While still far from robust, the economy in Hernando County continued to make small gains during the first half of 2011.
Unemployment figures ticked downward slightly. The once-frozen housing market continued its slow thaw. And more companies continued to find Hernando an attractive place to do business.
With the county's unemployment rate still hovering just below 13 percent, any ray of sunshine is welcome, said county business development director Mike McHugh. As the area slowly climbs out of the recession, McHugh continues to see bright spots that he finds encouraging.
As time has gone along, McHugh has learned to gauge the future by what the business climate has shown him in the past. The past six months, he said, gave him cause to view the county with "cautious optimism."
For instance, small manufacturers Accuform Signs and Micro Matic USA, both of which are in the county's Airport Industrial Park, are still on track with plans for expansion. McHugh said he continues to see more and more interest from others that want to relocate to the area.
That's something businesses wouldn't do if economic clouds still loomed on the horizon.
"Although we're still seeing plenty of positive signs, there's still some hesitancy over how well the overall economy does in the coming months," McHugh said. "If they're comfortable with the climate, they will be hiring."
McHugh said he sees positive indicators in other areas as well, and cites the medical corridor along State Road 50 as an example.
Work is under way on a $50 million, 100,000-square-foot expansion at Oak Hill Hospital that hospital officials announced in December. Eight operating rooms, 36 private rooms and 18 beds in the post-anesthesia care unit are being added.
The project not only promises a boost to the county's beleaguered construction industry, with an estimated 600 jobs; it also will add 70 hospital staff positions when completed.
"Over time, we're going to be reaping a lot more benefits as more medical-related businesses are attracted to the area," McHugh said. "Those are good-paying, high-tech jobs, the kind we would love to see more of."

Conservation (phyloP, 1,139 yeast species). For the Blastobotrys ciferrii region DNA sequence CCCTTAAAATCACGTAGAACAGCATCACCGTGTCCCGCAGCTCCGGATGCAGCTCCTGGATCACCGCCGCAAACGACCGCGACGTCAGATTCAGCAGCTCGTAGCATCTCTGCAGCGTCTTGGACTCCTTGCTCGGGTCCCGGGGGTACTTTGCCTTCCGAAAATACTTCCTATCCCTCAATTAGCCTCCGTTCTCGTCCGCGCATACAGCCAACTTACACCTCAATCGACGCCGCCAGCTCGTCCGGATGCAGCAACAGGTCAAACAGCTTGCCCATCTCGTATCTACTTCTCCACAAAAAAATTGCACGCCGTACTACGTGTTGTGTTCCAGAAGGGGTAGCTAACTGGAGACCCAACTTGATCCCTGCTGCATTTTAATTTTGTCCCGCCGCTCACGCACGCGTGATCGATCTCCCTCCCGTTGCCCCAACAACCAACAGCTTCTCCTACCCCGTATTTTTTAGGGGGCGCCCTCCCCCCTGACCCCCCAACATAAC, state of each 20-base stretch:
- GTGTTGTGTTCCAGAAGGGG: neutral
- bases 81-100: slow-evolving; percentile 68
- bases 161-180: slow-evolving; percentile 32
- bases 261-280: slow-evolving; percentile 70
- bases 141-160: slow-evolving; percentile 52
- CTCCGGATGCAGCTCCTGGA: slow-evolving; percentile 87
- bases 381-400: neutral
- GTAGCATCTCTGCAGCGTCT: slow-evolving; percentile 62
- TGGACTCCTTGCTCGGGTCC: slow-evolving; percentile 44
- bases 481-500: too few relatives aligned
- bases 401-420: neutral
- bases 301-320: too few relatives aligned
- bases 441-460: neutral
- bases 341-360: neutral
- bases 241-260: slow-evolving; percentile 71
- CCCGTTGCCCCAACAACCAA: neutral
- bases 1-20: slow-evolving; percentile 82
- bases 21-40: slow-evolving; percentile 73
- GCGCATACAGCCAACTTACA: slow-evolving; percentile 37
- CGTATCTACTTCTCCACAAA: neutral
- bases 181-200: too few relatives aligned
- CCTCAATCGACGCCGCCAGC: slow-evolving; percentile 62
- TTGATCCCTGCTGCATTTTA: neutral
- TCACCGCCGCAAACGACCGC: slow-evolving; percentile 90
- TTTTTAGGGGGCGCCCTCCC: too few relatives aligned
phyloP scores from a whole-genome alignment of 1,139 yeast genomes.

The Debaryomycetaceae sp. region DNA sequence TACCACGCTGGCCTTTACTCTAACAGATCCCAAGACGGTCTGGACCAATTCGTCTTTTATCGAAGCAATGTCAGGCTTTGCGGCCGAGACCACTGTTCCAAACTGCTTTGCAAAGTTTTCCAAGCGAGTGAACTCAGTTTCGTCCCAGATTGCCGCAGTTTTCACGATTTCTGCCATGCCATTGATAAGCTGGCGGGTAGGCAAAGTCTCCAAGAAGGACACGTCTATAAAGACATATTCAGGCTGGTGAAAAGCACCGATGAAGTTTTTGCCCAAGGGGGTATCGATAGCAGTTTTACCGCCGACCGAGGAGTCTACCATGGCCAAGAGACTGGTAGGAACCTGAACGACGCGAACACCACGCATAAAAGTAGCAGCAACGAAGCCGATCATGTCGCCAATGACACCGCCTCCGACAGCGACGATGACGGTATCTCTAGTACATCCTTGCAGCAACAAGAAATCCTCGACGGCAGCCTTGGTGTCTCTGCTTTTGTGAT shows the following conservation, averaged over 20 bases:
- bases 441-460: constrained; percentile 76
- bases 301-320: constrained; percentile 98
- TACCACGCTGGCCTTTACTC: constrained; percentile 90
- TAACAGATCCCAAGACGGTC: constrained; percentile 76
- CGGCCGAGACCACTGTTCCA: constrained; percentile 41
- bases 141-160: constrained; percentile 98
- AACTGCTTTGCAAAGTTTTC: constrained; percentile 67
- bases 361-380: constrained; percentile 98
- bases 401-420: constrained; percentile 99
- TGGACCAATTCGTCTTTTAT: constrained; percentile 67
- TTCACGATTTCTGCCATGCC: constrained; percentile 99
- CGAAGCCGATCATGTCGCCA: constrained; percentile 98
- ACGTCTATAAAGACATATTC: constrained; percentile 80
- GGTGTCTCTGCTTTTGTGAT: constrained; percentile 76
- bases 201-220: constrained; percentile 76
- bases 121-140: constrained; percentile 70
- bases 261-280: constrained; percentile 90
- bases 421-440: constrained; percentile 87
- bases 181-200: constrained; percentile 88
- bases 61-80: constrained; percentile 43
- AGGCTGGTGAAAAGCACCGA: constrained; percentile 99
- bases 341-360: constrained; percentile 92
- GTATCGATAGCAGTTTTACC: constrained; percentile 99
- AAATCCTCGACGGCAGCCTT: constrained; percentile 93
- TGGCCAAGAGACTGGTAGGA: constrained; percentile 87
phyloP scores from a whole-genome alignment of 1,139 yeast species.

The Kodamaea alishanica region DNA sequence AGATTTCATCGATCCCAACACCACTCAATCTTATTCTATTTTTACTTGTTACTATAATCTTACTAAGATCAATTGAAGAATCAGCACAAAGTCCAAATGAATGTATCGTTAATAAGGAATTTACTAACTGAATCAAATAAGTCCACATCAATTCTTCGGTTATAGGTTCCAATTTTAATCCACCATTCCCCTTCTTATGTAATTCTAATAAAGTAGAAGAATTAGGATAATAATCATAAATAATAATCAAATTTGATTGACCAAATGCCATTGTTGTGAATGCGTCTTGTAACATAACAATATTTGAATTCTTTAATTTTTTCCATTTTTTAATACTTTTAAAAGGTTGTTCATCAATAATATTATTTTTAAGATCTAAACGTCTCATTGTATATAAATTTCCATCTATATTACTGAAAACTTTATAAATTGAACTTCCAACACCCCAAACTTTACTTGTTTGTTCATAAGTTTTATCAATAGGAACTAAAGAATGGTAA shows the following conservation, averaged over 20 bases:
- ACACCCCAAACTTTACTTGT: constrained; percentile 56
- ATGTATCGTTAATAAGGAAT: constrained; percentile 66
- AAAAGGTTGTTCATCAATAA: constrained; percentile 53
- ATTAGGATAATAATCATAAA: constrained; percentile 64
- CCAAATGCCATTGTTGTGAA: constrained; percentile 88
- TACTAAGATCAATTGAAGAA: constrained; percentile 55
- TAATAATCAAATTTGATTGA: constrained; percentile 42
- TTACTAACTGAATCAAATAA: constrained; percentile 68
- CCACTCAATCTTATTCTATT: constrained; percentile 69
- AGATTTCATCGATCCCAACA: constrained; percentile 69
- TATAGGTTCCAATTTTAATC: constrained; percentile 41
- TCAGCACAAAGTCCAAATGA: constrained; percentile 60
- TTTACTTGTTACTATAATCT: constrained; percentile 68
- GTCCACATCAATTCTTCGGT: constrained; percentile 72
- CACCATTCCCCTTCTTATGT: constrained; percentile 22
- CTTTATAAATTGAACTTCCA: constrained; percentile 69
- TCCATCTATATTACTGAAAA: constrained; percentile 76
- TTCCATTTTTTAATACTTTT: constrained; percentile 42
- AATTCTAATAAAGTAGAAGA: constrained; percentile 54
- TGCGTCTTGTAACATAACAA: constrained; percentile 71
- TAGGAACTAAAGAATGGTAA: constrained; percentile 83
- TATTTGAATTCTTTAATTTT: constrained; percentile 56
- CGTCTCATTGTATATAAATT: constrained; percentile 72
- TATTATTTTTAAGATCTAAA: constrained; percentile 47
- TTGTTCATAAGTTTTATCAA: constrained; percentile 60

With the county's real estate scene, things are more dicey. The sale of single-family homes continues to be fueled mainly by foreclosures and short sales.
In 2009, the county listed 3,322 foreclosures. So far this year, there have been 527, which according to Hernando County Association of Realtors president Laurie Neiman signals that the market is stabilizing.
According to figures provided by the Realtors association, 1,502 single-family homes were purchased in Hernando between January and June. The median home price was about $80,000. Although 50 percent of those sales were foreclosures and short sales, the county's inventory of 2,000 unsold homes is roughly the same as it was during the housing boom, Neiman said.
"As that inventory dwindles, home prices should go up," Neiman said. "The market will probably never be like it was during the boom, but it should come back strong."
Sue Benson, a marketing agent with RE/MAX realty in Spring Hill, said she has had no problem selling homes that are properly priced.
"If sellers are willing to be realistic, then there's really no shortage of buyers," Benson said. "Cash is still king when it comes to real estate."
While sales of existing home sales are rebounding, the same can't be said for new home construction. Once the county's major economic growth engine, construction peaked in 2005, when 4,185 permits were issued for single-family homes.
Just 199 permits were pulled last year, according to the Hernando County Development Department. Figures show that only 64 permits were issued between January and June of this year, about a 32 percent decline from 94 during the same period a year ago.
Hernando Builders Association vice president Chris Glover believes that the banking industry is still skittish with financing new home construction.
"I don't think it's a question of people not wanting to build homes," said Glover, whose company, Palmwood Builders, builds custom homes. "But if you can't put down a lot of your own money — 50 percent in some cases — it's difficult to find a bank that will. It just says that it's going to be a long haul back."
Logan Neill can be reached at (352) 848-1435 or firstname.lastname@example.org.